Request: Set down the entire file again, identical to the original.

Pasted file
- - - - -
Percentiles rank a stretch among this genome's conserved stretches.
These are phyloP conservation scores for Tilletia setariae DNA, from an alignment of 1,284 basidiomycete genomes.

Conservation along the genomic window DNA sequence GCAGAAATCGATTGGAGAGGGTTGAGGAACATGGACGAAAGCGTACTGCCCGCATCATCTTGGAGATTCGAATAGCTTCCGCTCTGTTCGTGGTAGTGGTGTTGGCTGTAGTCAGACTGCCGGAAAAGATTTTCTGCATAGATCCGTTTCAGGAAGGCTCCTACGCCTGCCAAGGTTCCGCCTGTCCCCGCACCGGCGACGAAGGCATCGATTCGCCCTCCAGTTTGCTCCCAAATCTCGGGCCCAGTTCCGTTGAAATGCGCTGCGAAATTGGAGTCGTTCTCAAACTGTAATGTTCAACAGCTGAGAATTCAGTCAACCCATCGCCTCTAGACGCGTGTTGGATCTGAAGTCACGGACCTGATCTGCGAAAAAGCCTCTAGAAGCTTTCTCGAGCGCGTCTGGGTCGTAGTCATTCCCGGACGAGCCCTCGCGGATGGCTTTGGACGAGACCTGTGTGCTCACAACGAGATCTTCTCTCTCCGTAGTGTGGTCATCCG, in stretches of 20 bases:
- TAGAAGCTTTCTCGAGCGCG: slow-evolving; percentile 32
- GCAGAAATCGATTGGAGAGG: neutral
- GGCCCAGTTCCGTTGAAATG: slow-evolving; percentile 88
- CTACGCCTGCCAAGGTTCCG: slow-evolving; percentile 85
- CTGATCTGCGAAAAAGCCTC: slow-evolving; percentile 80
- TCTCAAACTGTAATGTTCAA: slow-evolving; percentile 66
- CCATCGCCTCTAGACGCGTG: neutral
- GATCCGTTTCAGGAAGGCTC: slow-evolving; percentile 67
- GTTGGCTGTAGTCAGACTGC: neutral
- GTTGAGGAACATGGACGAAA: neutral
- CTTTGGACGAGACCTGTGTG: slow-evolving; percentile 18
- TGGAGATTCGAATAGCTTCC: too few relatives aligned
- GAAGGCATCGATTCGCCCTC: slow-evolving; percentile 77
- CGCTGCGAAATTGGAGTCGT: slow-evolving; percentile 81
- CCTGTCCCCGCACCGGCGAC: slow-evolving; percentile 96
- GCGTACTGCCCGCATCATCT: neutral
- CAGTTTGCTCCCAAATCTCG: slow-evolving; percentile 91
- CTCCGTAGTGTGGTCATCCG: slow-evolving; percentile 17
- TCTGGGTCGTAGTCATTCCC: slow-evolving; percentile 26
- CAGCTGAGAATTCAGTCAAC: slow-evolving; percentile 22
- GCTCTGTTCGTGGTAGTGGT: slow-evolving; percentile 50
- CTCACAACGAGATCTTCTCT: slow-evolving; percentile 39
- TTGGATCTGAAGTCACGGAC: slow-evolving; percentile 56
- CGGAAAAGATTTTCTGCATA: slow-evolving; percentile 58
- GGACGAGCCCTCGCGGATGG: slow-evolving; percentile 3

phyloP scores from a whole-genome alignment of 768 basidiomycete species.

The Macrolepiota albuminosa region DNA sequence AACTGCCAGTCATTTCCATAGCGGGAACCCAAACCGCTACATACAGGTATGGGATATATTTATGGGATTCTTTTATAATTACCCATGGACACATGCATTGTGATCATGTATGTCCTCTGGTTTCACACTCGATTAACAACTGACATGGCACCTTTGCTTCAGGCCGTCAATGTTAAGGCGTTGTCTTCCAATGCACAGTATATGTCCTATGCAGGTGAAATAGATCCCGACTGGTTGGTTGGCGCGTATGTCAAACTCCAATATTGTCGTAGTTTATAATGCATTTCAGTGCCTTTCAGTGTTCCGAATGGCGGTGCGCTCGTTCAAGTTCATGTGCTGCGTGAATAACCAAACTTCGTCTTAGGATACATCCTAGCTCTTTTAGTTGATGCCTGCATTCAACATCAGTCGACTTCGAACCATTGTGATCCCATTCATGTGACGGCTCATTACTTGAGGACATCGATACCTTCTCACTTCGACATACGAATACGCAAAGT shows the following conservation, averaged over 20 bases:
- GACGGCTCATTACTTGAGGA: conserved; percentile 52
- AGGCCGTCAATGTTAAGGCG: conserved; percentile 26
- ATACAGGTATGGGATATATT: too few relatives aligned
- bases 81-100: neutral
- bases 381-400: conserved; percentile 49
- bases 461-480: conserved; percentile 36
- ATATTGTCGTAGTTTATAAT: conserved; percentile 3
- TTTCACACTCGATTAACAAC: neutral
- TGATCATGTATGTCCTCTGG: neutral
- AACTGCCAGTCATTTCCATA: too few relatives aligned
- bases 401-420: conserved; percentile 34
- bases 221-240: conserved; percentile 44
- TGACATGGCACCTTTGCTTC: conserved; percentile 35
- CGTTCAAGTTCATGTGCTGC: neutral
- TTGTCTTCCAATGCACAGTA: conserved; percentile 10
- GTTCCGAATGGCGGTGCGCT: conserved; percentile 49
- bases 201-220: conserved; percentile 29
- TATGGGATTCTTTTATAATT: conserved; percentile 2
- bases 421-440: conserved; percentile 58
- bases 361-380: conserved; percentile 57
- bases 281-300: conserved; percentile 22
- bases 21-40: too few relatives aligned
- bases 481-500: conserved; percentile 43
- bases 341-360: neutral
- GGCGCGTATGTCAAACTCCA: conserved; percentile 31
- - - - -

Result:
Percentiles rank a stretch among this genome's conserved stretches.
These are phyloP conservation scores for Tilletia setariae DNA, from an alignment of 1,284 basidiomycete genomes.

Conservation along the genomic window DNA sequence GCAGAAATCGATTGGAGAGGGTTGAGGAACATGGACGAAAGCGTACTGCCCGCATCATCTTGGAGATTCGAATAGCTTCCGCTCTGTTCGTGGTAGTGGTGTTGGCTGTAGTCAGACTGCCGGAAAAGATTTTCTGCATAGATCCGTTTCAGGAAGGCTCCTACGCCTGCCAAGGTTCCGCCTGTCCCCGCACCGGCGACGAAGGCATCGATTCGCCCTCCAGTTTGCTCCCAAATCTCGGGCCCAGTTCCGTTGAAATGCGCTGCGAAATTGGAGTCGTTCTCAAACTGTAATGTTCAACAGCTGAGAATTCAGTCAACCCATCGCCTCTAGACGCGTGTTGGATCTGAAGTCACGGACCTGATCTGCGAAAAAGCCTCTAGAAGCTTTCTCGAGCGCGTCTGGGTCGTAGTCATTCCCGGACGAGCCCTCGCGGATGGCTTTGGACGAGACCTGTGTGCTCACAACGAGATCTTCTCTCTCCGTAGTGTGGTCATCCG, in stretches of 20 bases:
- TAGAAGCTTTCTCGAGCGCG: slow-evolving; percentile 32
- GCAGAAATCGATTGGAGAGG: neutral
- GGCCCAGTTCCGTTGAAATG: slow-evolving; percentile 88
- CTACGCCTGCCAAGGTTCCG: slow-evolving; percentile 85
- CTGATCTGCGAAAAAGCCTC: slow-evolving; percentile 80
- TCTCAAACTGTAATGTTCAA: slow-evolving; percentile 66
- CCATCGCCTCTAGACGCGTG: neutral
- GATCCGTTTCAGGAAGGCTC: slow-evolving; percentile 67
- GTTGGCTGTAGTCAGACTGC: neutral
- GTTGAGGAACATGGACGAAA: neutral
- CTTTGGACGAGACCTGTGTG: slow-evolving; percentile 18
- TGGAGATTCGAATAGCTTCC: too few relatives aligned
- GAAGGCATCGATTCGCCCTC: slow-evolving; percentile 77
- CGCTGCGAAATTGGAGTCGT: slow-evolving; percentile 81
- CCTGTCCCCGCACCGGCGAC: slow-evolving; percentile 96
- GCGTACTGCCCGCATCATCT: neutral
- CAGTTTGCTCCCAAATCTCG: slow-evolving; percentile 91
- CTCCGTAGTGTGGTCATCCG: slow-evolving; percentile 17
- TCTGGGTCGTAGTCATTCCC: slow-evolving; percentile 26
- CAGCTGAGAATTCAGTCAAC: slow-evolving; percentile 22
- GCTCTGTTCGTGGTAGTGGT: slow-evolving; percentile 50
- CTCACAACGAGATCTTCTCT: slow-evolving; percentile 39
- TTGGATCTGAAGTCACGGAC: slow-evolving; percentile 56
- CGGAAAAGATTTTCTGCATA: slow-evolving; percentile 58
- GGACGAGCCCTCGCGGATGG: slow-evolving; percentile 3

phyloP scores from a whole-genome alignment of 768 basidiomycete species.

The Macrolepiota albuminosa region DNA sequence AACTGCCAGTCATTTCCATAGCGGGAACCCAAACCGCTACATACAGGTATGGGATATATTTATGGGATTCTTTTATAATTACCCATGGACACATGCATTGTGATCATGTATGTCCTCTGGTTTCACACTCGATTAACAACTGACATGGCACCTTTGCTTCAGGCCGTCAATGTTAAGGCGTTGTCTTCCAATGCACAGTATATGTCCTATGCAGGTGAAATAGATCCCGACTGGTTGGTTGGCGCGTATGTCAAACTCCAATATTGTCGTAGTTTATAATGCATTTCAGTGCCTTTCAGTGTTCCGAATGGCGGTGCGCTCGTTCAAGTTCATGTGCTGCGTGAATAACCAAACTTCGTCTTAGGATACATCCTAGCTCTTTTAGTTGATGCCTGCATTCAACATCAGTCGACTTCGAACCATTGTGATCCCATTCATGTGACGGCTCATTACTTGAGGACATCGATACCTTCTCACTTCGACATACGAATACGCAAAGT shows the following conservation, averaged over 20 bases:
- GACGGCTCATTACTTGAGGA: conserved; percentile 52
- AGGCCGTCAATGTTAAGGCG: conserved; percentile 26
- ATACAGGTATGGGATATATT: too few relatives aligned
- bases 81-100: neutral
- bases 381-400: conserved; percentile 49
- bases 461-480: conserved; percentile 36
- ATATTGTCGTAGTTTATAAT: conserved; percentile 3
- TTTCACACTCGATTAACAAC: neutral
- TGATCATGTATGTCCTCTGG: neutral
- AACTGCCAGTCATTTCCATA: too few relatives aligned
- bases 401-420: conserved; percentile 34
- bases 221-240: conserved; percentile 44
- TGACATGGCACCTTTGCTTC: conserved; percentile 35
- CGTTCAAGTTCATGTGCTGC: neutral
- TTGTCTTCCAATGCACAGTA: conserved; percentile 10
- GTTCCGAATGGCGGTGCGCT: conserved; percentile 49
- bases 201-220: conserved; percentile 29
- TATGGGATTCTTTTATAATT: conserved; percentile 2
- bases 421-440: conserved; percentile 58
- bases 361-380: conserved; percentile 57
- bases 281-300: conserved; percentile 22
- bases 21-40: too few relatives aligned
- bases 481-500: conserved; percentile 43
- bases 341-360: neutral
- GGCGCGTATGTCAAACTCCA: conserved; percentile 31